The additional $750,000 comes from federal Congestion Mitigation and Air Quality Improvement program (CMAQ).
The transit service is also trying to line up funds for new modified CNG minivans for motorized scooter access.
April 28, 2005
Corning will begin supplying a new, advanced diesel particulate filter to light-duty vehicle manufacturers later this year.
The new Corning DuraTrap AT filter uses an advanced ceramic material and monolithic design to deliver a filtration efficiency of more than 90%. This new filter also provides excellent pressure drop performance to help minimize the impact on engine power output. The Corning DuraTrap AT filter can be used in either catalyzed or uncatalyzed applications.
It joins the DuraTrap RC filter, targeted at medium- and heavy-duty diesels.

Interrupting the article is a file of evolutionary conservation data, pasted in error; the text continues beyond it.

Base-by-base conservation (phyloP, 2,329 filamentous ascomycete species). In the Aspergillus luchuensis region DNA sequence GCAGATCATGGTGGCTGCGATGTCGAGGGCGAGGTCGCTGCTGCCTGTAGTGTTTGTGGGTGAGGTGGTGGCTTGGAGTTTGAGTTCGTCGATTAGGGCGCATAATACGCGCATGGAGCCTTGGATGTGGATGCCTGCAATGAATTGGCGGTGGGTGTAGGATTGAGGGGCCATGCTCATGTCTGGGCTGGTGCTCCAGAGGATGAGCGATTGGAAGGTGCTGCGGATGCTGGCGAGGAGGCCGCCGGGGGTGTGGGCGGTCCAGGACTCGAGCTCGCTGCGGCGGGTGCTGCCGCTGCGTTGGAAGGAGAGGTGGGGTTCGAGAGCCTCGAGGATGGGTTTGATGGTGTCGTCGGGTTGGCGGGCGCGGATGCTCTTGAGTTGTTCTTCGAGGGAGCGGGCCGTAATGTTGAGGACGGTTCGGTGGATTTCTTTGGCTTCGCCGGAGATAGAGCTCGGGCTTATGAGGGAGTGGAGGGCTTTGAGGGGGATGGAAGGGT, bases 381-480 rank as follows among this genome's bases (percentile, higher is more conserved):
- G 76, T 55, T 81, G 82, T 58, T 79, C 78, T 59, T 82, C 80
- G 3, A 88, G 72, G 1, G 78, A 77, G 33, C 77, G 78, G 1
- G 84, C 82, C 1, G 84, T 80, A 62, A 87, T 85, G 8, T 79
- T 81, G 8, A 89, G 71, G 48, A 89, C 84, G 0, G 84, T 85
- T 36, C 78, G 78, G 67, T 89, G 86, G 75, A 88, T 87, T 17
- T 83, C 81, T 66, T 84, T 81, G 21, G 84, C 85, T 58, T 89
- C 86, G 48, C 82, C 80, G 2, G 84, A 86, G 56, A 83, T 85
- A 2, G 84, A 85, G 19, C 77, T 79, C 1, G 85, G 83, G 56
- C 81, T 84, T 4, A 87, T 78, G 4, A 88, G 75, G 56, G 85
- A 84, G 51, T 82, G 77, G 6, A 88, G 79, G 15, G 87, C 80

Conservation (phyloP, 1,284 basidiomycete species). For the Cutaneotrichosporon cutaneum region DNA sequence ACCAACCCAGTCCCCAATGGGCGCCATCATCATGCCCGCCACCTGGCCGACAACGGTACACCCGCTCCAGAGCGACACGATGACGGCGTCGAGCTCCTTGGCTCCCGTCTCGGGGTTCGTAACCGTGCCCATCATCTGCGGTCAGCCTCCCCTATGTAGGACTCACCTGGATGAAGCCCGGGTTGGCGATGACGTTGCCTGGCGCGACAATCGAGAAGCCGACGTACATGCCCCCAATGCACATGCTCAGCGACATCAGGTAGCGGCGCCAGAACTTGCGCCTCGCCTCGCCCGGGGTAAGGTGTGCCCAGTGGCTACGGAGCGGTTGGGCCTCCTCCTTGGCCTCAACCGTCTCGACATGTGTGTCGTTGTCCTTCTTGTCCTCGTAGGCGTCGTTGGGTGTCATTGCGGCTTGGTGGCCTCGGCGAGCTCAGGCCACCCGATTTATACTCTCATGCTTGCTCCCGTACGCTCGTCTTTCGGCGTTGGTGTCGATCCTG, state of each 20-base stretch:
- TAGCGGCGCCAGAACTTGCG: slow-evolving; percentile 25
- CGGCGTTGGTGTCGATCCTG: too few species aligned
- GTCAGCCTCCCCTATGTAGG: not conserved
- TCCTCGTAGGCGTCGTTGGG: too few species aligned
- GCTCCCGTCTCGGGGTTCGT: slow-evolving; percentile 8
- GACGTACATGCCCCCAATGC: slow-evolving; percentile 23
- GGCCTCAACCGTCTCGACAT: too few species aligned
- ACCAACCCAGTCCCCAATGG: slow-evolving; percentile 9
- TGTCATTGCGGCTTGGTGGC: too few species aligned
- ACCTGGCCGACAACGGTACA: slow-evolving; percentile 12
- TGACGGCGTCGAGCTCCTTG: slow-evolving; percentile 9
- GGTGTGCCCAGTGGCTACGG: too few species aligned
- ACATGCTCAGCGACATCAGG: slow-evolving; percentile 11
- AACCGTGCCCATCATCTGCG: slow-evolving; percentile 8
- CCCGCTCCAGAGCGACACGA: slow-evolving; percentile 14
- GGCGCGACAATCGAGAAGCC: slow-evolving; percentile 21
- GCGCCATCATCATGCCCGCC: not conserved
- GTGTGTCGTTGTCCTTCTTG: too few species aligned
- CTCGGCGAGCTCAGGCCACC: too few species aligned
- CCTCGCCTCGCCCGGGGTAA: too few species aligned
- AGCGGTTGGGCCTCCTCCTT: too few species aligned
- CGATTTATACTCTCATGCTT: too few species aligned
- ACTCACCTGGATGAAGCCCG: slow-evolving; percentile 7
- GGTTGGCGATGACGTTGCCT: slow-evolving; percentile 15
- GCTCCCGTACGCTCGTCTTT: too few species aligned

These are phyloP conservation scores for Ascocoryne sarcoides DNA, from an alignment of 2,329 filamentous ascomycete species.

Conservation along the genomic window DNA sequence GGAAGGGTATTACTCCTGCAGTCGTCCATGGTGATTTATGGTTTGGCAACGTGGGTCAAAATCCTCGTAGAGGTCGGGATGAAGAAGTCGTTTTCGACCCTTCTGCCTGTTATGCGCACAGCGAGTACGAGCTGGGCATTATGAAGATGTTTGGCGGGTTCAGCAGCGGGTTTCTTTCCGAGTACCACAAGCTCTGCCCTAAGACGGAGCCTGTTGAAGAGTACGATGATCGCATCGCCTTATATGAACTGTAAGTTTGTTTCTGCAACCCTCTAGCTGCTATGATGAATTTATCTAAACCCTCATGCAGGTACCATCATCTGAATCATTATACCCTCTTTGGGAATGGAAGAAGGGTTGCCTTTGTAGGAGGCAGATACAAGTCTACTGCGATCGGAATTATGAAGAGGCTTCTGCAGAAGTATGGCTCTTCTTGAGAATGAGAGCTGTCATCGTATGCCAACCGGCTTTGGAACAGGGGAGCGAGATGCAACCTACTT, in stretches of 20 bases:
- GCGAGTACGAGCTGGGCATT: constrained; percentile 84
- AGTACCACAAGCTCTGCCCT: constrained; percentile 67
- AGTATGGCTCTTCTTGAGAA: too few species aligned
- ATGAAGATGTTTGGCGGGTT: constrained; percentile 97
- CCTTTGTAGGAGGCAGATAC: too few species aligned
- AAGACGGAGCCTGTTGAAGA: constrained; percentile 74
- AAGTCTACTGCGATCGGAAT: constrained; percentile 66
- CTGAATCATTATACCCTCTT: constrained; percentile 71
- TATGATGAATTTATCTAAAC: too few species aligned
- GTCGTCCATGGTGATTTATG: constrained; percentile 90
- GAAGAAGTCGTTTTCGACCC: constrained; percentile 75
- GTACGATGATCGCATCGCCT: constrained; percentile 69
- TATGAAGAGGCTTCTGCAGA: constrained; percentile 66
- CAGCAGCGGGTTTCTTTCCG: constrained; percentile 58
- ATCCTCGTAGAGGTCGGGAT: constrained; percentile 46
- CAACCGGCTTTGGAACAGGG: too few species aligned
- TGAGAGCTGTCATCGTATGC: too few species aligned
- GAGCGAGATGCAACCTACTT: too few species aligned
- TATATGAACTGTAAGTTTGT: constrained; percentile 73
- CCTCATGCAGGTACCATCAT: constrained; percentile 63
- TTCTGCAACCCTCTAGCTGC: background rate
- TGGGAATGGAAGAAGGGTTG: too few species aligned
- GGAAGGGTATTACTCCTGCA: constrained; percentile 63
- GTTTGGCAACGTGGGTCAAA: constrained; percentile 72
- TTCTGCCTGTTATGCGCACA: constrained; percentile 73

The DuraTrap AT filter has a cellular structure with individual channels open and plugged at opposite ends. Exhaust gases enter the open end, flow through the pores of the cell walls, and exit through the adjacent channel. Soot particles are too large to flow through the pores, and they collect on the channel walls. Periodically, the filter is regenerated—or heated—to consume the soot and clean the filter.
The DuraTrap AT uses an advanced aluminum titanate composition in a monolithic structure.
Concurrent with the product announcement, Corning executives told their shareholders that the company expects the diesel market “to represent a strong growth opportunity for the company.“
In 2001, Corning posted just $12 million in sales of its diesel products. In the first three months of 2005, however, sales have already topped $20 million.
The California Air Resources Board (ARB) approved the nation’s most health protective ozone (O3) standard today. The new 8-hour-average standard of 0.070 parts per million (ppm) (not to be exceeded) is designed to further protect California’s most vulnerable populations from the adverse health effects associated with ground-level ozone, or smog.